At a recent media event in Singapore, the CEO of Boston-based AI tools supplier DataRobot blamed the media for hyping up the potential of AI, and over-stating the technology’s impact on jobs.
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After all, with headlines like “38% of US jobs to be lost to robots by 2030” and more recently, reports on researchers creating an AI system that teaches itself new languages, it is understandable that the general public would view AI in awe – and perhaps with some trepidation too.
To be sure, AI developments have come a long way. In the 1980s, AI researchers had a hard time gathering the data they need. They also spent a long time running and validating data models due to the limited computing capacity they had then. Today, compute and data availability are not longer holding back data scientists, leading to huge leaps in AI capabilities.
Yet, the AI we are seeing today aren’t anywhere near human cognitive and intellectual abilities despite advances in deep learning that mimic how the human brain learns and processes information. By the way, scientists haven’t fully figured out how the brain works, so I’d say we’re still far from achieving singularity – a state where machines become smarter than humans.
What then is the current state of AI good at? For now, it is most apt at performing what I’d call “one-track mind” tasks, like picking out faces in a photo, identifying songs playing in the background and recognising voice commands. These so-called narrow AI applications have the potential to improve human-computer interaction and perform tasks like quality control in a production line with a high level of accuracy.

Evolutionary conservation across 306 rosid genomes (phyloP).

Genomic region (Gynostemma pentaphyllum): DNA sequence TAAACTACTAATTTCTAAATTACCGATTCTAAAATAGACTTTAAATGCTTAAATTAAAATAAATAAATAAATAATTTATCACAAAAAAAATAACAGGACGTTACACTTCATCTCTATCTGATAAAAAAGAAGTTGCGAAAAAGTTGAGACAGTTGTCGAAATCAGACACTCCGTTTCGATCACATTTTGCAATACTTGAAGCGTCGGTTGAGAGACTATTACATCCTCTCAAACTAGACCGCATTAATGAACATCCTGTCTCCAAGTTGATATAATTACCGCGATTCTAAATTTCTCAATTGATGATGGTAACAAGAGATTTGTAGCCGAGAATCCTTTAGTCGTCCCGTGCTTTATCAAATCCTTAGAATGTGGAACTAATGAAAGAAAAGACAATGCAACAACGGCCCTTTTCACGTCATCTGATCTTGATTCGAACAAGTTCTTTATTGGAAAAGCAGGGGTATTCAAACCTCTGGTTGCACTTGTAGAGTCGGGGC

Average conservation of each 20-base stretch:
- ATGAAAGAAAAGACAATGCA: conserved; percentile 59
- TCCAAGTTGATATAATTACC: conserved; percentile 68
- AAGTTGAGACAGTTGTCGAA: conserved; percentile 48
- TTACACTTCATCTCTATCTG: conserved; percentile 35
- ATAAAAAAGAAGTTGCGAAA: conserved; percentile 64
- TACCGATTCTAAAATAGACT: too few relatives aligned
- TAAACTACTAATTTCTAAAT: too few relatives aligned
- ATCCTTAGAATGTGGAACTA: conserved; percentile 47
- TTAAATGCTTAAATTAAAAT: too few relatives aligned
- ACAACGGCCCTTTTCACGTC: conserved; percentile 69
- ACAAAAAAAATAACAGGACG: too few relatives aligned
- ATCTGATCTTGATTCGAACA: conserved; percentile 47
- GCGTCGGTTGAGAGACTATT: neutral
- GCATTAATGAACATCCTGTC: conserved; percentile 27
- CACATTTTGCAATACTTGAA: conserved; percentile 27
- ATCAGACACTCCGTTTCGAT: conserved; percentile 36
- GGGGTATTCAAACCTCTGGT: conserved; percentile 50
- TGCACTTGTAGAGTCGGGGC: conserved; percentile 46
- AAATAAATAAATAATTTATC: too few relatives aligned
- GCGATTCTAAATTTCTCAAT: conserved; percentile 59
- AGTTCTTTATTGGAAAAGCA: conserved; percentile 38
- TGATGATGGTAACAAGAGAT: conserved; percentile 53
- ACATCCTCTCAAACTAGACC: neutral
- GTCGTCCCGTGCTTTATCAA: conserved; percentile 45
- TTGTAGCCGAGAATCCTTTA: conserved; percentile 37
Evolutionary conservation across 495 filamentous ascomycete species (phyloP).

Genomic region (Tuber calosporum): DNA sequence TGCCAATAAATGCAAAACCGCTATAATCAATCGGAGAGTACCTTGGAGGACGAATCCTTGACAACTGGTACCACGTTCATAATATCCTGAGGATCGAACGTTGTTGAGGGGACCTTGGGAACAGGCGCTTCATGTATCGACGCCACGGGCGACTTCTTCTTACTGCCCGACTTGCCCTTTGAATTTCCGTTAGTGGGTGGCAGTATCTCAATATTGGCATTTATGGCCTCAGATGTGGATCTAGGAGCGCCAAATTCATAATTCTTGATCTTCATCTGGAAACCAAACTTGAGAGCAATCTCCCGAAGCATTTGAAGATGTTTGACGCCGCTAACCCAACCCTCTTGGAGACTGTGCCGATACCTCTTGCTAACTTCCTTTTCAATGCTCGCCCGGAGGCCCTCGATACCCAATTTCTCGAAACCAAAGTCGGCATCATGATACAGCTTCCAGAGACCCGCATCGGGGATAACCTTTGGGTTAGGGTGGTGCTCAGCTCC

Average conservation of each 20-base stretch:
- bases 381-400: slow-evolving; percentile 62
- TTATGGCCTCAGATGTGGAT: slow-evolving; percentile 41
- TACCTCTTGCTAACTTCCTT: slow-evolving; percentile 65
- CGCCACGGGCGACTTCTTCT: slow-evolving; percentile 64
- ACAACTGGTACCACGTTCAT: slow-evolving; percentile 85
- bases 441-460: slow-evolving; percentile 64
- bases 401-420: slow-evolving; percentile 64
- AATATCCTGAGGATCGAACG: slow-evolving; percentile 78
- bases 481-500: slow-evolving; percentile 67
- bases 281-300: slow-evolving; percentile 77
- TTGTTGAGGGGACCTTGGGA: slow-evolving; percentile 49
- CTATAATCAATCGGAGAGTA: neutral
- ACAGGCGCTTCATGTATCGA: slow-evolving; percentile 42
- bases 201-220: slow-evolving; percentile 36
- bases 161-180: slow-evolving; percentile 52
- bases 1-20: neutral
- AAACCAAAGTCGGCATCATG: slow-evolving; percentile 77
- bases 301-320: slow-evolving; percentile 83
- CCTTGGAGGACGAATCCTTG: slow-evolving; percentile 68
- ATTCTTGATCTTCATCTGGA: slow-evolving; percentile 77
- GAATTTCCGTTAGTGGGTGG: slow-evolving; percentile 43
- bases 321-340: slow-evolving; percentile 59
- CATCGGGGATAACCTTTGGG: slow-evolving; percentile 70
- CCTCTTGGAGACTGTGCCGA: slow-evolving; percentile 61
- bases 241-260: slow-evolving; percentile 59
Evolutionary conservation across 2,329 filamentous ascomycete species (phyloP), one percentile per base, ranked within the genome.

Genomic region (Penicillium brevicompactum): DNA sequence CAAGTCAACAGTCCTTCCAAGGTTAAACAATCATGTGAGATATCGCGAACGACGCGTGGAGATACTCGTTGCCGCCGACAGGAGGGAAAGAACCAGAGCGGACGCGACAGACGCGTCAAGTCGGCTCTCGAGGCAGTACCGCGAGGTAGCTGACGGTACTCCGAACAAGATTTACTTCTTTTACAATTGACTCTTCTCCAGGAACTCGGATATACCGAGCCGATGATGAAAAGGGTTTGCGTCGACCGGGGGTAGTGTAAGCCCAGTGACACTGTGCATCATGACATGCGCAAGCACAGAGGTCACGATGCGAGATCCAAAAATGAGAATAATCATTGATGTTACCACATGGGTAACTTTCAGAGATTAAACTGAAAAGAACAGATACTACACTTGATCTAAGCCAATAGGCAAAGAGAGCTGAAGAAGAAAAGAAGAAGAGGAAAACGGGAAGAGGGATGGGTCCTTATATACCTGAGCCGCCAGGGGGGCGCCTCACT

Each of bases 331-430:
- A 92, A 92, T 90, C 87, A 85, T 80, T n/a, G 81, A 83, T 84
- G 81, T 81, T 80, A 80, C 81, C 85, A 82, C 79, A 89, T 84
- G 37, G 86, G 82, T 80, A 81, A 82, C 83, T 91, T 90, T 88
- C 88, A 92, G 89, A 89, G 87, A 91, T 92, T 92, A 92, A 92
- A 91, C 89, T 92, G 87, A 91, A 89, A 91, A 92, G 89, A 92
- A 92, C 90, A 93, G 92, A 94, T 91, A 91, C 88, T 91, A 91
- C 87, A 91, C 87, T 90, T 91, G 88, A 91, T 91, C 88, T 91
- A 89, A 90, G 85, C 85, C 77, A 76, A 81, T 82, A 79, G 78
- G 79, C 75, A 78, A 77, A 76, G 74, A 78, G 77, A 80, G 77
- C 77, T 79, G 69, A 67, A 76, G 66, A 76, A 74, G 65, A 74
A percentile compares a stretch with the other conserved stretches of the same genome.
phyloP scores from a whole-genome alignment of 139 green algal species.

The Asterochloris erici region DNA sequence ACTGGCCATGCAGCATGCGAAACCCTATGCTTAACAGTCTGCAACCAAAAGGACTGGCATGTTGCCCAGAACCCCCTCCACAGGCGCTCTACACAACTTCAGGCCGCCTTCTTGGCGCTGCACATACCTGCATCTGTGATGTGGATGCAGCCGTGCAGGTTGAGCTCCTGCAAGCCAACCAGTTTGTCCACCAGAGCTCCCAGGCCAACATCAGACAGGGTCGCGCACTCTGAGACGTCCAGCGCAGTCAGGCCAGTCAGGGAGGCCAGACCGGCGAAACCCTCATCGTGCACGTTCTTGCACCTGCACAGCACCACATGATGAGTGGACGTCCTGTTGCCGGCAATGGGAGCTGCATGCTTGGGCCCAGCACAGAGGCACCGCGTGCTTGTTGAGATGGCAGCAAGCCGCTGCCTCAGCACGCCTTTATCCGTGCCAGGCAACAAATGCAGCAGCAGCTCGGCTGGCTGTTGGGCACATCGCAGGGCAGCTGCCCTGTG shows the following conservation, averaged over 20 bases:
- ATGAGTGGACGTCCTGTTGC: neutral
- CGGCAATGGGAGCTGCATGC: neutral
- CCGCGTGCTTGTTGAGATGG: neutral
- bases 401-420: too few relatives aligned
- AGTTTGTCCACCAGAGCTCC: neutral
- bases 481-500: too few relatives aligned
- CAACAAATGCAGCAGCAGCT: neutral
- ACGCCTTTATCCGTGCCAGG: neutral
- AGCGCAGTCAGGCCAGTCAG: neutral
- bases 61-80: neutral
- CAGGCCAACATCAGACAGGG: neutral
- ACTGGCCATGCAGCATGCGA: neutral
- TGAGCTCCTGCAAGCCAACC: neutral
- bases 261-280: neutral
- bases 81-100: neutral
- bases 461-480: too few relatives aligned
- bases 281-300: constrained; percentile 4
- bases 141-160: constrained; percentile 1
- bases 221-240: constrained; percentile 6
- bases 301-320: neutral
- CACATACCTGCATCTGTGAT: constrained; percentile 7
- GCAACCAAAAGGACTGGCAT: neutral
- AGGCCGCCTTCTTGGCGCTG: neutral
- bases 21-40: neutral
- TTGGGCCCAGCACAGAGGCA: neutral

Further out in the horizon is general AI that can potentially do the stuff that humans do, such as solving a broad range of problems with some common sense. While the likes of IBM Watson have made some headway, there are different Watson machines that cater to different purposes such as medical diagnoses and wealth management. There isn’t a single Watson with multiple intelligences.
That doesn’t mean workers can stand still, because machines will only get smarter and better at performing a growing list of repetitive tasks that once took armies of people to do. What sets humans apart from machines are our ingenuity, tenacity and our common resolve to overcome humanity’s biggest problems – these are the qualities that will serve us well as we enter the machine age.